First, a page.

Many Americans feel the government should provide universal health care. That, however, does not make it a "right." A study of philosophy and constitutional history makes clear the views of the founding fathers regarding rights. Those views were influenced by several millennia of philosophers regarding natural law and natural rights, most notably the 17th c. philosopher John Locke, and the 18th c. philosopher Thomas Paine.
The Declaration of Independence tells us people are "endowed by their Creator with certain unalienable Rights." Neither the government nor the constitution "gives" us any rights, they come from our Creator. The government cannot simply create a right. It must be inherent in the natural law. The Declaration also says ". . . That to secure these Rights, Governments are instituted among Men . . . ." In the view of the founders of our nation, the job of government is to protect our rights, not to create or grant them.
Anything the government can bestow, it can also take away; it is therefore considered a "privilege." An example of a government granted privilege is a driver's license. That is not a "right." According to natural law, our rights are "unalienable," which means no person or government can take them away.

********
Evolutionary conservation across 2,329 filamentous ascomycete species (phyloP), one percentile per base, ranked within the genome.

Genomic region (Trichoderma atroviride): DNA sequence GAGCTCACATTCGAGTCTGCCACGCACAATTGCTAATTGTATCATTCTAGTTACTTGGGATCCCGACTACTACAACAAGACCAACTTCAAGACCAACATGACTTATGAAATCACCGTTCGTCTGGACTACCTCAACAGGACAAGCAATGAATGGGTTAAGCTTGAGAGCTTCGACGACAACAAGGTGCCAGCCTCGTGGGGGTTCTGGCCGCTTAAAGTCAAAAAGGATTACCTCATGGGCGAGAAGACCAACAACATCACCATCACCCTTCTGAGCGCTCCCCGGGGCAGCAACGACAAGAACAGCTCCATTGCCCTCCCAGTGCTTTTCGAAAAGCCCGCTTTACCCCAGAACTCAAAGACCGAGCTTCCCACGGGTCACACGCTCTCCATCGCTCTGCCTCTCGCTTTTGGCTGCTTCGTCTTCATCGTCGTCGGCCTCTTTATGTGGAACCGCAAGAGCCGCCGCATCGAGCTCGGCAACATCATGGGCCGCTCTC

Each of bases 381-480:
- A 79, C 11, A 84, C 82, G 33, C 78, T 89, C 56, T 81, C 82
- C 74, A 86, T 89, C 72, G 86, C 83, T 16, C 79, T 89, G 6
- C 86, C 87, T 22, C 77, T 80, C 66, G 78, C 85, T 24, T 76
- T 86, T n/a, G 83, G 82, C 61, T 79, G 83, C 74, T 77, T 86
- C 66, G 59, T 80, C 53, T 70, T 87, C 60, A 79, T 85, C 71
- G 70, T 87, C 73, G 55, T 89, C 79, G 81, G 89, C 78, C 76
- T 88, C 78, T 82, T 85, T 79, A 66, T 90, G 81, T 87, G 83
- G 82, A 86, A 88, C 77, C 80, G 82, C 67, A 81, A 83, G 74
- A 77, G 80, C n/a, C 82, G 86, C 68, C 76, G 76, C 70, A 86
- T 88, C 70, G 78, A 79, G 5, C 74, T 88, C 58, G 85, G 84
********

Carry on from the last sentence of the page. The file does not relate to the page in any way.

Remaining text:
Universal healthcare cannot be considered a right simply because it is a popular idea.
The writings of Locke, Paine, Thomas Jefferson, John Adams, and countless others describe the three most basic rights as life, liberty, and property (referred to as "the Pursuit of Happiness" in the Declaration). Property includes the fruits of a person's labor, because a person spends his time, which is part of his life, to obtain those fruits, whether they are in the form of a paycheck, bartered or purchased goods, or other reward.
If the fruits of one's labor are considered his property, and property is an unalienable natural right, no person or government can take that away without permission. When the government levies a tax on people, forcibly taking the fruits of their labor, in order to provide something (universal healthcare for example) to another group of people who have not expended their labor for it, that is a violation of the right to property.
So, under the natural law, universal healthcare is not a right. At best, it is a misguided utopian goal. At worst, universal healthcare is a gross violation of our legitimate rights to liberty (freedom of choice) and property (the fruits of our labor).